Government officials deny any resentment of the church's acquisition, but a subtle struggle between church and state over the collection is already underway. Because the five small rooms of the archdiocese museum cannot properly accommodate the paintings, church officials have sought state permission to build an entirely new museum to house the collection, along with preservation workshops, art classrooms and studios.

While not openly rejecting the church request, Jaruzelski's government has responded with an offer that the collection be housed in a recently restored state-owned palace dating from the 18th century. "It's not quite a question of rivalry," said Wojciechowski, "but clearly the state would like to bring the collection on its property and thus have a say in managing it. And that's unacceptable for the church."

While the standoff continues, the church has organized an exhibition of its new treasures in three stages. The first show of 160 paintings, mostly from the Renaissance and early baroque eras, opened in early November and has been besieged by spectators who line up outside the museum's heavy wooden doors for hours.

Crammed inside below low arched ceilings, along the walls of a stairwell and in hallways is a concentration of work by European masters unavailable at any other Polish museum: Rubens' "Flight Into Egypt," Van Dyck's "Portrait of a Nobleman," Titian's "Death of Lucretia," self-portraits by Rembrandt and Velasquez and works attributed to Tintoretto, Correggio and Cranach among others. Waiting to be shown in subsequent exhibitions are works by Gainsborough, Goya, Du rer, van Gogh and Renoir.

In a text recounting their art collecting, the Porczynskis said they were able to purchase the majority of the works in 1982 and 1983, when prices were relatively depressed. Since then, the boom in art prices has sent the value of the collection soaring, although church officials are unwilling to estimate its overall worth.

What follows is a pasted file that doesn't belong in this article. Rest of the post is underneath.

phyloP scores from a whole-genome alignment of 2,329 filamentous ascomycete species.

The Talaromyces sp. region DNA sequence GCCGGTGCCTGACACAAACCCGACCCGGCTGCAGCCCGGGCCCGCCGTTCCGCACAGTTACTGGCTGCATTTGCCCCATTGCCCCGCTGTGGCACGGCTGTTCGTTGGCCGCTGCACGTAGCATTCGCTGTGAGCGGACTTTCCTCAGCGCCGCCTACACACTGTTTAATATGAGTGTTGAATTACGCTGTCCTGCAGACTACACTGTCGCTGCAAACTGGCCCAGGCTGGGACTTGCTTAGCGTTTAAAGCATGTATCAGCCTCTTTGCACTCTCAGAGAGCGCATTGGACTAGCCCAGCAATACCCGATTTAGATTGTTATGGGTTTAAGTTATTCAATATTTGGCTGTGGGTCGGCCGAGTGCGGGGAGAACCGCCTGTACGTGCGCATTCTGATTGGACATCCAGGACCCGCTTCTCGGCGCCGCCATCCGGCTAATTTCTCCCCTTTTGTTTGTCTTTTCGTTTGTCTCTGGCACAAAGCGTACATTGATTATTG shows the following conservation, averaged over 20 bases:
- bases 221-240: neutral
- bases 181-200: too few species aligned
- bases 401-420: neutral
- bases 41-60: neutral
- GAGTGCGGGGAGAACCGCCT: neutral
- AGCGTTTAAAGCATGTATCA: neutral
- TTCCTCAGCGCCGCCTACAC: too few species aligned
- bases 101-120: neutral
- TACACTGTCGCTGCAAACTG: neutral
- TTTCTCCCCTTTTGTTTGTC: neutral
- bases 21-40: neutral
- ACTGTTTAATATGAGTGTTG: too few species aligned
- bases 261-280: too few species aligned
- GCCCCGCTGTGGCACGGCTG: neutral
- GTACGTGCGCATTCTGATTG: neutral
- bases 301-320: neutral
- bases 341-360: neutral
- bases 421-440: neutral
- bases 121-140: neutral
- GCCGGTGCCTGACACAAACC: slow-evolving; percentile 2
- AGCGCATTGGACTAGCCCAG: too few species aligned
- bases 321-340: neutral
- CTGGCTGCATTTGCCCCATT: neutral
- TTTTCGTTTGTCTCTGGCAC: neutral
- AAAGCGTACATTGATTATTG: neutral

"The importance of the collection is that it is so full and broad," said Danuta Wroblewska, one of the museum's curators. "We are talking about a review of European painting over 500 years in which almost every school is represented. That has great value in a country like Poland, without many great collections, and it is of great educational value for young painters and the public at large."

Many of the paintings are religious scenes, as the Porczynskis' original intention was to acquire only works related to biblical themes. In time, however, the couple also came to specialize in portraits and self-portraits by major artists. Wroblewska said the portrait group, with its works by Velasquez, Rembrandt and van Dyke, is arguably the strongest part of the collection.

For museum director Przekazinski, the greatest significance of the collection is in the moral boost it has given Polish society. "In the economic crisis like we have in Poland, where we hear so much about the debts we owe abroad, this gift reminds us that everything is possible, and that we are not alone in the world," he said.

"It really helps people psychologically by telling them we are still connected to European culture and the great European traditions. Only here could it have that special value."